The spaces designed in such a way, not depending upon the extent of floor area, should be able to do this,? in the most natural way. Creating the right atmosphere in the space, which is defined by the type of activity as mentioned above.

The new life that is born to a family is believed to be more sensitive to the spaces in the house and the feelings they generate, quite naturally in most cases children create their own spaces according to their likes and dislikes of the spaces.

In the process to the child’s mind, certain spaces may bring welcomeness with lively atmosphere and quality. Also spaces created in corners, under tables, niches become favourites in the child’s perceivement of space according to their scale and imagination.

Therefore it suggests that more than anything else, the spaces available in the house and the activities that happen in an organized manner, generate the sense of security, provided by good house form, that bears a profound effect on its occupants.

Specially the young lives that grow in the house, is nurtured and care should be taken to make it happen in the space and form of the house.

House form and identity

The house form, primarily its external appearance is essentially so important for the user, that gives uniqueness and identity to the person.

People at all times have been working along these issues, and need of having recognized the house of one’s own, seem to give immense satisfaction for the user.

In the process, identity is brought in by the external appearance of the house form, the user make a habit to personalize it according to the satisfaction of one’s own, or get advice from the architect in doing so.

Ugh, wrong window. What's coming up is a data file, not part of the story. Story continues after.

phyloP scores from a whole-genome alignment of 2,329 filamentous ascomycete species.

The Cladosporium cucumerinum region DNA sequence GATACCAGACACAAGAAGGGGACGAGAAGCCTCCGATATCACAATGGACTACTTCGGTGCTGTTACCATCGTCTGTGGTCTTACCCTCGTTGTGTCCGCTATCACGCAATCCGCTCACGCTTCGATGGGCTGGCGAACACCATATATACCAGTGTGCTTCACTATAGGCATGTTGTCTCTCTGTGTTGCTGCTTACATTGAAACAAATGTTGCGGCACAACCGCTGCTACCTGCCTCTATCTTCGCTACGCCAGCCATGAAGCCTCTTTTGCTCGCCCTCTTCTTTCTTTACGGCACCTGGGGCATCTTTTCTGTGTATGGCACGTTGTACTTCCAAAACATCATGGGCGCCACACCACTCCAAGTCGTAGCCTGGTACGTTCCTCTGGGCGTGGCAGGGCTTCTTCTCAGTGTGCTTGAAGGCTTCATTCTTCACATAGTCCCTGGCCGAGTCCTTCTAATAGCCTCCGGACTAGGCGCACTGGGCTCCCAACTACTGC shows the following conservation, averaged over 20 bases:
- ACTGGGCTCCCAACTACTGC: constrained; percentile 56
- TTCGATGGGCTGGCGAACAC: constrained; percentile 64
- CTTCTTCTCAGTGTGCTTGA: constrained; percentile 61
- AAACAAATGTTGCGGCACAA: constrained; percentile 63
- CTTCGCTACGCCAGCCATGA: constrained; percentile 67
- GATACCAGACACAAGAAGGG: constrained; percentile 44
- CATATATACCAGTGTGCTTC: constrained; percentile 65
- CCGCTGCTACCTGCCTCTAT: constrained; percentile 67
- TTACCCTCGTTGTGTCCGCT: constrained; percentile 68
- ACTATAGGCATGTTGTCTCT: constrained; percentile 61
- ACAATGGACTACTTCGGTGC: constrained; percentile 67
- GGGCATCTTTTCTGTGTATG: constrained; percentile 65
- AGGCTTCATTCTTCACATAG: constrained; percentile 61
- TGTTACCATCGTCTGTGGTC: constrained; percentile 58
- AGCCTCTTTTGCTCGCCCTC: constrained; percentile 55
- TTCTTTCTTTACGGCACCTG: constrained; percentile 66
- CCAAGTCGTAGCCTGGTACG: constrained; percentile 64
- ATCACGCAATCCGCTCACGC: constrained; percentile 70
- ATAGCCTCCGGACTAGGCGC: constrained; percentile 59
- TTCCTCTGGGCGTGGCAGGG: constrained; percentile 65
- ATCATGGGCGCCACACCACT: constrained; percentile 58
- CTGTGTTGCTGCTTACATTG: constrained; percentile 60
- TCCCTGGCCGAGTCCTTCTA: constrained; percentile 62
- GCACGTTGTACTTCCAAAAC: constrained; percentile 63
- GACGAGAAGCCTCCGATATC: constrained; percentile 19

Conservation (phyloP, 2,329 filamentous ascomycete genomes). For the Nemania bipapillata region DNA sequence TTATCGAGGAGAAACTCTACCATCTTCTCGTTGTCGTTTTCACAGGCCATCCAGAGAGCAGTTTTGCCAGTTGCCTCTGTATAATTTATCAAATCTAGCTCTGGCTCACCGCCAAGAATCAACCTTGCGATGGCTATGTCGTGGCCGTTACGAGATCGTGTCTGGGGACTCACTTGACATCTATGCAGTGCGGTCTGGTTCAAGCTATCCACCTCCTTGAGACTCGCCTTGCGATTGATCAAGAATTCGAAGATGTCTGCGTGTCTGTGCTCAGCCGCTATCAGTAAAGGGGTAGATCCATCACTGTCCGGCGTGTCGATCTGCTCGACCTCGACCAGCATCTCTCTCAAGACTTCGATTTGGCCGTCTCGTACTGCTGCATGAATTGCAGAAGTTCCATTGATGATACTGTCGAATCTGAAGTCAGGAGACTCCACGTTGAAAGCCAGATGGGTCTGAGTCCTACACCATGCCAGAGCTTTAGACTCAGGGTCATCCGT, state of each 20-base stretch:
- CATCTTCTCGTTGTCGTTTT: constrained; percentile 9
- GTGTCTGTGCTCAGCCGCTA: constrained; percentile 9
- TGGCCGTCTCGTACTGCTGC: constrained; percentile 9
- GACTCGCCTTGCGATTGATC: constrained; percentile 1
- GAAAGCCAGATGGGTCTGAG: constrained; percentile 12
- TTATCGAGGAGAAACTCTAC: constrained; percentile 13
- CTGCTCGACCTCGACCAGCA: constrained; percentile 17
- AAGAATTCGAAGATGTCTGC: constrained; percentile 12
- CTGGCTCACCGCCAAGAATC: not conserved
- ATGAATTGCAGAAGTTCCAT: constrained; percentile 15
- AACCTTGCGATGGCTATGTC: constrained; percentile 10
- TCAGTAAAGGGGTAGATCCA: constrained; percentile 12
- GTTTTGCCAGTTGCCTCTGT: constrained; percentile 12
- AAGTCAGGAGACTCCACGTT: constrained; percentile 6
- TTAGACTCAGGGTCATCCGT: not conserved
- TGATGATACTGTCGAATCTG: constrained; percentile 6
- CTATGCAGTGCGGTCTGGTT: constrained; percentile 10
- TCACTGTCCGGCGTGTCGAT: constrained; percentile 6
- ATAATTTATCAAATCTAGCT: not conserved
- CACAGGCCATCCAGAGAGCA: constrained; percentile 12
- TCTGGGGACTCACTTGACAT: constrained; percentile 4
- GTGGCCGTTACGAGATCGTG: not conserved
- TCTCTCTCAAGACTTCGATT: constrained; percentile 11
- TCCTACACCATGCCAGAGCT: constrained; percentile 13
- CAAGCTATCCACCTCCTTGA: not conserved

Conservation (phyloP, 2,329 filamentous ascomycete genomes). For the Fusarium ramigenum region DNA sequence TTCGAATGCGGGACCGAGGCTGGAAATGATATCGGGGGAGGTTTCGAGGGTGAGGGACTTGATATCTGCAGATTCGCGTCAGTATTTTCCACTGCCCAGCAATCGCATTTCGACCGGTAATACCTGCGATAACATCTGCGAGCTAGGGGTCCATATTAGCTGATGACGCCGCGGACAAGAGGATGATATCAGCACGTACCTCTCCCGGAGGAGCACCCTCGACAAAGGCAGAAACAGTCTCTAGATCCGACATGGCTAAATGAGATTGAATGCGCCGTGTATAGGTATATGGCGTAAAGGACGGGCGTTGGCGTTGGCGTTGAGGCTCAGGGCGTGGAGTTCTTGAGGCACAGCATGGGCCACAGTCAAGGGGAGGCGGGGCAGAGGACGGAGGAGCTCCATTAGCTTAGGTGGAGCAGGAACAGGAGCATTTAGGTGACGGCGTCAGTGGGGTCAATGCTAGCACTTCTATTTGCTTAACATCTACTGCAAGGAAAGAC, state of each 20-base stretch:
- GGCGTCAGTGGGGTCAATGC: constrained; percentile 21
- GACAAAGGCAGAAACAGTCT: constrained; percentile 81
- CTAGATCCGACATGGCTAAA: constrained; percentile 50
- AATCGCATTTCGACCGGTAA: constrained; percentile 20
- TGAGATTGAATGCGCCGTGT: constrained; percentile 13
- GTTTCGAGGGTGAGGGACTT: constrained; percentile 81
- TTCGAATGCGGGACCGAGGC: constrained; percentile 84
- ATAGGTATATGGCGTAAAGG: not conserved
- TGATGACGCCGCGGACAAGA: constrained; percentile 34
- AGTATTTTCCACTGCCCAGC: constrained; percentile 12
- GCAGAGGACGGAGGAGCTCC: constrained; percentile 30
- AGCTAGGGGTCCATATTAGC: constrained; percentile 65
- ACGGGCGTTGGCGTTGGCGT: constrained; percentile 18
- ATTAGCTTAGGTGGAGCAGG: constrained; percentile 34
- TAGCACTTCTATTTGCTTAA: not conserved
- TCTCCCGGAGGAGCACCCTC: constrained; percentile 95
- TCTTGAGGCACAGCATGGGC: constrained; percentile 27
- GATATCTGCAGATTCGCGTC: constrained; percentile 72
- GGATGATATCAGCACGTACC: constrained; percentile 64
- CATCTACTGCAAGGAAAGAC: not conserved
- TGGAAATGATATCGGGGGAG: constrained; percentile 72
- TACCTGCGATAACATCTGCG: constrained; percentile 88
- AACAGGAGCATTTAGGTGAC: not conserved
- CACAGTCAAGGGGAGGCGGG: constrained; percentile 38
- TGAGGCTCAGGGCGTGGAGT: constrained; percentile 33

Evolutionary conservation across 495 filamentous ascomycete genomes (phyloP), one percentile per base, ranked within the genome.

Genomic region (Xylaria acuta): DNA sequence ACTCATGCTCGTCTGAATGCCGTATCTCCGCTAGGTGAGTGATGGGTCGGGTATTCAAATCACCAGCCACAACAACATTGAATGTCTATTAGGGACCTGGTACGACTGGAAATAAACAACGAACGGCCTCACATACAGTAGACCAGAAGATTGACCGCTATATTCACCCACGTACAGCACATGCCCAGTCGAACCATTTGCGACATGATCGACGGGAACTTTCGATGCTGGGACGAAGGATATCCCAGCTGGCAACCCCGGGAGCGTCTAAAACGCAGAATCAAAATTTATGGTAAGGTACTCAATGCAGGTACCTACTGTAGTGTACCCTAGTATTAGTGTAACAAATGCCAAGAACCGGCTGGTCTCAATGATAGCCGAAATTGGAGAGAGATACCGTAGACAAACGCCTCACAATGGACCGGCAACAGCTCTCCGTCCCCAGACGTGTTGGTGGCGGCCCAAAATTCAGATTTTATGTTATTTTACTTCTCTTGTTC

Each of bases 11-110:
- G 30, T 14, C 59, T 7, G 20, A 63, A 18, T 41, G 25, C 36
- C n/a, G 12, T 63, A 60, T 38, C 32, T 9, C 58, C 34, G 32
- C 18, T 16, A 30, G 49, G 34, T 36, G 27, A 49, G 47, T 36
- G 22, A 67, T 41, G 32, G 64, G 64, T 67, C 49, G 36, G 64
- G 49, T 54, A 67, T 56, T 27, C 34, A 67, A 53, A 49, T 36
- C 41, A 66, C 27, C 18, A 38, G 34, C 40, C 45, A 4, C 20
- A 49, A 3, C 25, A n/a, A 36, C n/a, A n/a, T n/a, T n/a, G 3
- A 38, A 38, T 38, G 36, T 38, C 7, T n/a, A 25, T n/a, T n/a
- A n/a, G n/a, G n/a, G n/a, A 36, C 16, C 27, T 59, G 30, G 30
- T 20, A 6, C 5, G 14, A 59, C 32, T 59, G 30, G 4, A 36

The colour washing, landscape, elements in the house become all part and parcel of the process that fulfills one of the most fundamental requirements of life.

The fact that it stands out in the neighbourhood due to one reason or another brings a psychological fulfilment dealing with identity. (Design of a good house form - architects intervention - next topic)


Colonial imagery

Between then and now:

To most people, cities seem to merely provide shelter and places for working, shopping, education and perhaps recreation. What is often not mentioned is the emotional appeal of a city - that unexplainable, spiritual attachment which helps to provide a sense of stability in a changing world.

It is a feeling of security and reassurance provided by the mere sighting of a street corner, a square, a street, a building. Whatever the focus, this association makes a place sufficiently important for people to wish to see it remain unchanged.

Development has the most tangible effect on the ‘built form’ of the city. The survival of the built heritage depends on the community’s sympathetic attitude towards it. The more we allow this physical heritage to decimate, the less likely future generations will be too bond with their cultural and historical roots.

If a city were to loose its sense of history, people may lose their sense of identity, their sense of pride and self esteem, and above all-the will to build a better future for their children.

Among popular images that have acquired symbolic association in Asian cities, the most popular yet may be the Colonial Imagery. Many large cities in Asia are the legacy of colonial rulers - built for their own purpose and use, but usually with great respect for local traditions. The colonial imagery may include buildings, streetscapes, parks or other landmarks. Though all of these have significant architectural value in themselves, owing to their age and historical associations, their value goes beyond mere brick and mortar.

Almost all of Sri Lankan’s major cities - Colombo, Kandy and Galle - have the Colonial stamp on them. Kandy and Galle have the added advantage of being World Heritage sites making them significantly important and ‘cared for’ in a global sense. But Colombo, the major economic hub of the country, is more vulnerable to losing its pride as a ‘Great Place’, with each passing day. While it improves in offering opportunity and growth, it offers less quality of life, becoming more sterile and disintegrated than ever before. Effectively integrating the age old imperial landscape in development proposals, may help to ‘bridge the gap’ in a very subtle way, in our own city.

To be continued